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My understanding is that once I have called gevent.monkey.patch_all(), the standard threading module is modified to use greenlets instead of python threads. So if I write my application in terms of python threads, locks, semaphores etc, and then call patch_all, am I getting the full benefit of gevent, or am I losing out on something compared with using the explicit gevent equivalents?

The motivation behind this question is that I am writing a module which uses some threads/greenlets, and I am deciding whether it is useful to have an explicit switch between using gevent and using threading, or whether I can just use threading+patch_all without losing anything.

To put it in code, is this...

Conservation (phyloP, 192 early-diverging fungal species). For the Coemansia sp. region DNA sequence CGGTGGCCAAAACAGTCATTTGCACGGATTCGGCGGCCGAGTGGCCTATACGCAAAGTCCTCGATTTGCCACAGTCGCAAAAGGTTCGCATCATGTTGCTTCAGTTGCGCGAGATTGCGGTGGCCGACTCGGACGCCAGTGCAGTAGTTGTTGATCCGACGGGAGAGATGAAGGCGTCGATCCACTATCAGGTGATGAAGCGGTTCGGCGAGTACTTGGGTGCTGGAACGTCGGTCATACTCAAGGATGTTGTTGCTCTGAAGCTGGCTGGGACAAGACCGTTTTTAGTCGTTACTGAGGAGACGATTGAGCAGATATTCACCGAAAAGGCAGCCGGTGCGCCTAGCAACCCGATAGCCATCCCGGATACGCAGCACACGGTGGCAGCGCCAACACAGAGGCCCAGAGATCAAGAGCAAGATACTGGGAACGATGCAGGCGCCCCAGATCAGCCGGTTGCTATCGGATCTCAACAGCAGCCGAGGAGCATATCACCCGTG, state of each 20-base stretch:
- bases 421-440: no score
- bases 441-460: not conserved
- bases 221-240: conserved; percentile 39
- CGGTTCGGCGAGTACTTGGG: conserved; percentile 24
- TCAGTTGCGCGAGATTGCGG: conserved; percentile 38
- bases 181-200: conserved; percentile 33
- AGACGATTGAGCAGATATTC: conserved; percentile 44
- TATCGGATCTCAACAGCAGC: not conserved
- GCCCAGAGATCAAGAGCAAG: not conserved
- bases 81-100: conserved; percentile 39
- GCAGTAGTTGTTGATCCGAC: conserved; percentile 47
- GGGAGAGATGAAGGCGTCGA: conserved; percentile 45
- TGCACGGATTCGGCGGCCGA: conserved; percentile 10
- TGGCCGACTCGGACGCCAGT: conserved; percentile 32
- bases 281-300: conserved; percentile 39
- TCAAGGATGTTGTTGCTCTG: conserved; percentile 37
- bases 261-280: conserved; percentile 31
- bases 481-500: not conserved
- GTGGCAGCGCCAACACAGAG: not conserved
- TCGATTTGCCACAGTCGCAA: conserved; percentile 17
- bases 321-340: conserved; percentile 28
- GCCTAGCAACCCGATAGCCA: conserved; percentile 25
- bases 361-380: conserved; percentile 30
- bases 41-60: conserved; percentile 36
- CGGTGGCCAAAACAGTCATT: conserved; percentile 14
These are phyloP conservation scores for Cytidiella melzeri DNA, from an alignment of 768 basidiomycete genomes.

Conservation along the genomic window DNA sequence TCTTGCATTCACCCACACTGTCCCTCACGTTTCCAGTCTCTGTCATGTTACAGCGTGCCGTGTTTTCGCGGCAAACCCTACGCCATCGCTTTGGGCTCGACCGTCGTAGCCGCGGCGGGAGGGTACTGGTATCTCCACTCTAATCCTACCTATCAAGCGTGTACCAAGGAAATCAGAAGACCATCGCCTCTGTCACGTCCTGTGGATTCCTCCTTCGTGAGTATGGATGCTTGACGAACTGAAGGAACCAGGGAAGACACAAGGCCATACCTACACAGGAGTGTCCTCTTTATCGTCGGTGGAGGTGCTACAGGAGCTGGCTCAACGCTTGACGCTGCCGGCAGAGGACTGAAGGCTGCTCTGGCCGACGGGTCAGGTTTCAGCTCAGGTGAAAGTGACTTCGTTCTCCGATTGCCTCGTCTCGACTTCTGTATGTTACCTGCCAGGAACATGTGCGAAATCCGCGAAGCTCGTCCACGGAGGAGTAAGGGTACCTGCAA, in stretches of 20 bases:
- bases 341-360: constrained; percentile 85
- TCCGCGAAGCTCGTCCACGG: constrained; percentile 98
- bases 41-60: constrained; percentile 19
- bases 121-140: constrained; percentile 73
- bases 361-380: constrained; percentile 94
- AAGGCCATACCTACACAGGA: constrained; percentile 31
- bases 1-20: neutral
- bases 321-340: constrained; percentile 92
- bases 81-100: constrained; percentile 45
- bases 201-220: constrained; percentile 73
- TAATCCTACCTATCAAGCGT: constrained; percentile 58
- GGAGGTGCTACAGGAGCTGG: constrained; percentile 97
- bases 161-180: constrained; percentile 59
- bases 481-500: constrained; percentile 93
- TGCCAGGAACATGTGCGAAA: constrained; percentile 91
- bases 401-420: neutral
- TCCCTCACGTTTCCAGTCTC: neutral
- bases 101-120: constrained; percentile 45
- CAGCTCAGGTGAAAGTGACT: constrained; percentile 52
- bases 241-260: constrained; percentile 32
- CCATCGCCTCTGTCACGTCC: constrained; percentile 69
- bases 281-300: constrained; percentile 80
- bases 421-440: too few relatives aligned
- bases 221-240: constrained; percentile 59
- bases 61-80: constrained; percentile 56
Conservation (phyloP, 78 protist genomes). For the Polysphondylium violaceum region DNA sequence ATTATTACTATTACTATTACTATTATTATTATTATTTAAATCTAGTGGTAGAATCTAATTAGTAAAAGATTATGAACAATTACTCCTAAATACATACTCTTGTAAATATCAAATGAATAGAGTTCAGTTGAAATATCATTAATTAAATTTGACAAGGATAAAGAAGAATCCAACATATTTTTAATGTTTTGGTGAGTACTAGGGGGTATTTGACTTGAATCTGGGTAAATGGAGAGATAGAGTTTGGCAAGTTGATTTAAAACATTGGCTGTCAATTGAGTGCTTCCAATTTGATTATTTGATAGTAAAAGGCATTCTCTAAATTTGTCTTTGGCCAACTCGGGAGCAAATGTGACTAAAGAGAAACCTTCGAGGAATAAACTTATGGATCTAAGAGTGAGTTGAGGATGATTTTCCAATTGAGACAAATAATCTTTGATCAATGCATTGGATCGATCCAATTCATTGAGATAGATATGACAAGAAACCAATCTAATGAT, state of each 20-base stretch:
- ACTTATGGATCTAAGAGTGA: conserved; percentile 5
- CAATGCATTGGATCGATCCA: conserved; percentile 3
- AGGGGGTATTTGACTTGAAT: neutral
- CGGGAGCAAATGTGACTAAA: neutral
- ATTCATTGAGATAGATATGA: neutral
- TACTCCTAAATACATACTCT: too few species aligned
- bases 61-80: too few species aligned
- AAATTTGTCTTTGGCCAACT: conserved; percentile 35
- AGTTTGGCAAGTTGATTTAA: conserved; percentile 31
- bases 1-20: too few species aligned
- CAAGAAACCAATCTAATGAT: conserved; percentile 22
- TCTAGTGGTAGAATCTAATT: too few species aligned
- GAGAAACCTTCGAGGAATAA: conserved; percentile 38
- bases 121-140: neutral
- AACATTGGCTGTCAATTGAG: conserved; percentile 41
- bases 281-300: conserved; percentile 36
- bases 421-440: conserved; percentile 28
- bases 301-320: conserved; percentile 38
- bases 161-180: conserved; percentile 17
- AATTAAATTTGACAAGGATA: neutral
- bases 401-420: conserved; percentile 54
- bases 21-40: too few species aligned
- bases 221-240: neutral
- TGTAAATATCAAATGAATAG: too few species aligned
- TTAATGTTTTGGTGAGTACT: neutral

def myfunction():
  print 'ohai'


...any different to this?

import gevent.monkey
def mythread(threading.Thread):
  def run(self):
    print 'ohai'

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1 Answer 1

At least your will loose some of greenlet-specific methods: link, kill, join etc. Also you can't use threads with, for example, gevent.pool module, that can be very useful. And there is a very little overhead for creating Thread object.

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